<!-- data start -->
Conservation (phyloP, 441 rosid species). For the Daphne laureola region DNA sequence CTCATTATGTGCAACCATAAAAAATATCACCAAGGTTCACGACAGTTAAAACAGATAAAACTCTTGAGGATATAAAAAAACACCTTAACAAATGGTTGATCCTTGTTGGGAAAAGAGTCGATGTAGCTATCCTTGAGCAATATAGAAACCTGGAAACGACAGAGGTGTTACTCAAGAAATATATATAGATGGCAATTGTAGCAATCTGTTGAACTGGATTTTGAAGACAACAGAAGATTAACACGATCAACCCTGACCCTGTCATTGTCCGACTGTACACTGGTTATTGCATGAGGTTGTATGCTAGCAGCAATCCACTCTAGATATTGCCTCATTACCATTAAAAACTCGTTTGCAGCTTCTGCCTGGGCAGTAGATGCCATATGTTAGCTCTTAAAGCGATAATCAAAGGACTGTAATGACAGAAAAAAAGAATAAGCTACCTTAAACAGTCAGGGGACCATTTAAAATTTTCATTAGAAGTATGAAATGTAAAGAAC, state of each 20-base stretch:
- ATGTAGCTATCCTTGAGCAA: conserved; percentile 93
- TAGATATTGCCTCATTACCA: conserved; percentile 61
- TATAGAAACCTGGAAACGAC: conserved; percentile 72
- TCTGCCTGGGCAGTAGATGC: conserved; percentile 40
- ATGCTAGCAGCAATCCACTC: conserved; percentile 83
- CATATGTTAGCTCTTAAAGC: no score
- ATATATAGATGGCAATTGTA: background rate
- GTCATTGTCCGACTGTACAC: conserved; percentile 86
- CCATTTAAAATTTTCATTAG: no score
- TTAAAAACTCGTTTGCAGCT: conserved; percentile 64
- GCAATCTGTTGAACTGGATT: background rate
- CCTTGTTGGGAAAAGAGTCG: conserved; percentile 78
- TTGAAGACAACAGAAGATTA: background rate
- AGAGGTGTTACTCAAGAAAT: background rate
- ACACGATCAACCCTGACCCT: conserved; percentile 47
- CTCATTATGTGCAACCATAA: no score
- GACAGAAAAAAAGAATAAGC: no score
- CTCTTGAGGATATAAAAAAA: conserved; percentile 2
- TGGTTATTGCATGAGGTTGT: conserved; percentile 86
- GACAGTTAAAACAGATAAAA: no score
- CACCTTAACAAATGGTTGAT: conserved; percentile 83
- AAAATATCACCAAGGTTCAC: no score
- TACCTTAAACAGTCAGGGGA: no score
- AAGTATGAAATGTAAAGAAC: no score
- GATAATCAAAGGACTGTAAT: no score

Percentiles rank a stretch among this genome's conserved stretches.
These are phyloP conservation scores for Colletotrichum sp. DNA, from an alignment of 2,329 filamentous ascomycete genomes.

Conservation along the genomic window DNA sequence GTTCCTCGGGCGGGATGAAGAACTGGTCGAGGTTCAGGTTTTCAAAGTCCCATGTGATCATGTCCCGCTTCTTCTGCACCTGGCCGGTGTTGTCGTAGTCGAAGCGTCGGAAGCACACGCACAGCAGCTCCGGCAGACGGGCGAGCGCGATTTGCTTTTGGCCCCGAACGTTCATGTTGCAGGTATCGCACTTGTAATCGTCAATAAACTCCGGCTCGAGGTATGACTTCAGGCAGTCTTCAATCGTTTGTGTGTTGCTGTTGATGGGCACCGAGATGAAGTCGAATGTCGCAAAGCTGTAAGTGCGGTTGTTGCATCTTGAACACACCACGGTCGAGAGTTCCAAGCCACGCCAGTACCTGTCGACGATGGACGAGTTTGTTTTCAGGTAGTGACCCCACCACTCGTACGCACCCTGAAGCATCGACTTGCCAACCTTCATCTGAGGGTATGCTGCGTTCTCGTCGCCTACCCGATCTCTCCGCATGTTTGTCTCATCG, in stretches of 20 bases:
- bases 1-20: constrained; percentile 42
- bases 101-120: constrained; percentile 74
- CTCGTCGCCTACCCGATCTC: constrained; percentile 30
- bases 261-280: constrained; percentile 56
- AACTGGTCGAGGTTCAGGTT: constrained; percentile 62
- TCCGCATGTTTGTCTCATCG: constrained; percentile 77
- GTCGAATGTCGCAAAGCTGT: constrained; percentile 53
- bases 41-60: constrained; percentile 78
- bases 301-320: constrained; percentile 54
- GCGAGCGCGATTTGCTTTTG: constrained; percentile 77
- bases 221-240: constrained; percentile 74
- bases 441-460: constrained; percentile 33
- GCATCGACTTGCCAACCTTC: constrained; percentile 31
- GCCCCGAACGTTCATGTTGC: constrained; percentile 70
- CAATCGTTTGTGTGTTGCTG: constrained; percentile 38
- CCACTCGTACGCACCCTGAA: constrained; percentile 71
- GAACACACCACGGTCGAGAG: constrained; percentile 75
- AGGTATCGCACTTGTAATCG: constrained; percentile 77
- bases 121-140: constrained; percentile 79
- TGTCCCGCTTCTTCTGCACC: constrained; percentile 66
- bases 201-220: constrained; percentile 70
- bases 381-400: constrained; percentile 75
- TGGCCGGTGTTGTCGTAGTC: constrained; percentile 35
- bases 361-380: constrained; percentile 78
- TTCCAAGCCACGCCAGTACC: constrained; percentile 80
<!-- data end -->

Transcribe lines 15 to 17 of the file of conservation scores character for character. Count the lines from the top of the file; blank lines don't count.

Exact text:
- AGAGGTGTTACTCAAGAAAT: background rate
- ACACGATCAACCCTGACCCT: conserved; percentile 47
- CTCATTATGTGCAACCATAA: no score